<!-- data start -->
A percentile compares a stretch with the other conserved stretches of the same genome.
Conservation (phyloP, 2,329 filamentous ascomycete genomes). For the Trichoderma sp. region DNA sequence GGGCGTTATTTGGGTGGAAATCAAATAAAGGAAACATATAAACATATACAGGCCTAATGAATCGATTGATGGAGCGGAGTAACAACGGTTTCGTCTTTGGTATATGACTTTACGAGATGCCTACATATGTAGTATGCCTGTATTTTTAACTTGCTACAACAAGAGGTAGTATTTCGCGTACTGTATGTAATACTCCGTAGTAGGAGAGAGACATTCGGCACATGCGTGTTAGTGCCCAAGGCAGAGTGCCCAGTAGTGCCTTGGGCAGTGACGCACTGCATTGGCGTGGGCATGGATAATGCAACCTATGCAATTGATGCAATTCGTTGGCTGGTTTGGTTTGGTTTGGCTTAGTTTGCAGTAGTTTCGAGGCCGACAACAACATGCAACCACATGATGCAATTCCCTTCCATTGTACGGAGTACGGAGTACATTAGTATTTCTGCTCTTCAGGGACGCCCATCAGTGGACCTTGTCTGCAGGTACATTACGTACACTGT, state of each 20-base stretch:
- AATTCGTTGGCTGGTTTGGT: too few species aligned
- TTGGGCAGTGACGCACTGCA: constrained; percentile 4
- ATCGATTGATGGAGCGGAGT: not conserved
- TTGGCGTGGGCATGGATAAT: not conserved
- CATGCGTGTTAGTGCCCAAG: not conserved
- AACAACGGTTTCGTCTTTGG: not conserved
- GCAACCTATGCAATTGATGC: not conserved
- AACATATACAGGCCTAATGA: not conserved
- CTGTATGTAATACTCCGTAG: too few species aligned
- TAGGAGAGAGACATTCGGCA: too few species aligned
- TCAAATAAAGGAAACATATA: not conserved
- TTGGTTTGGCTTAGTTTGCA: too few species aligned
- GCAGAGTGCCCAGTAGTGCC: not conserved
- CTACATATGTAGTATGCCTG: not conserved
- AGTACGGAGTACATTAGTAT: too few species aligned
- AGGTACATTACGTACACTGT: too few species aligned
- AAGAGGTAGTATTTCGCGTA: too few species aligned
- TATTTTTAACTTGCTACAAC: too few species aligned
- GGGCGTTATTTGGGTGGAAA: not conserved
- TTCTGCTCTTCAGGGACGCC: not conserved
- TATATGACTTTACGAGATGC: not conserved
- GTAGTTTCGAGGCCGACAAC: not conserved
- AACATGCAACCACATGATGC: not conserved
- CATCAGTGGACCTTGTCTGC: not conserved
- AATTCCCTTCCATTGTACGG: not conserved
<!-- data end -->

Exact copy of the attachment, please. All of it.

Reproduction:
A percentile compares a stretch with the other conserved stretches of the same genome.
Conservation (phyloP, 2,329 filamentous ascomycete genomes). For the Trichoderma sp. region DNA sequence GGGCGTTATTTGGGTGGAAATCAAATAAAGGAAACATATAAACATATACAGGCCTAATGAATCGATTGATGGAGCGGAGTAACAACGGTTTCGTCTTTGGTATATGACTTTACGAGATGCCTACATATGTAGTATGCCTGTATTTTTAACTTGCTACAACAAGAGGTAGTATTTCGCGTACTGTATGTAATACTCCGTAGTAGGAGAGAGACATTCGGCACATGCGTGTTAGTGCCCAAGGCAGAGTGCCCAGTAGTGCCTTGGGCAGTGACGCACTGCATTGGCGTGGGCATGGATAATGCAACCTATGCAATTGATGCAATTCGTTGGCTGGTTTGGTTTGGTTTGGCTTAGTTTGCAGTAGTTTCGAGGCCGACAACAACATGCAACCACATGATGCAATTCCCTTCCATTGTACGGAGTACGGAGTACATTAGTATTTCTGCTCTTCAGGGACGCCCATCAGTGGACCTTGTCTGCAGGTACATTACGTACACTGT, state of each 20-base stretch:
- AATTCGTTGGCTGGTTTGGT: too few species aligned
- TTGGGCAGTGACGCACTGCA: constrained; percentile 4
- ATCGATTGATGGAGCGGAGT: not conserved
- TTGGCGTGGGCATGGATAAT: not conserved
- CATGCGTGTTAGTGCCCAAG: not conserved
- AACAACGGTTTCGTCTTTGG: not conserved
- GCAACCTATGCAATTGATGC: not conserved
- AACATATACAGGCCTAATGA: not conserved
- CTGTATGTAATACTCCGTAG: too few species aligned
- TAGGAGAGAGACATTCGGCA: too few species aligned
- TCAAATAAAGGAAACATATA: not conserved
- TTGGTTTGGCTTAGTTTGCA: too few species aligned
- GCAGAGTGCCCAGTAGTGCC: not conserved
- CTACATATGTAGTATGCCTG: not conserved
- AGTACGGAGTACATTAGTAT: too few species aligned
- AGGTACATTACGTACACTGT: too few species aligned
- AAGAGGTAGTATTTCGCGTA: too few species aligned
- TATTTTTAACTTGCTACAAC: too few species aligned
- GGGCGTTATTTGGGTGGAAA: not conserved
- TTCTGCTCTTCAGGGACGCC: not conserved
- TATATGACTTTACGAGATGC: not conserved
- GTAGTTTCGAGGCCGACAAC: not conserved
- AACATGCAACCACATGATGC: not conserved
- CATCAGTGGACCTTGTCTGC: not conserved
- AATTCCCTTCCATTGTACGG: not conserved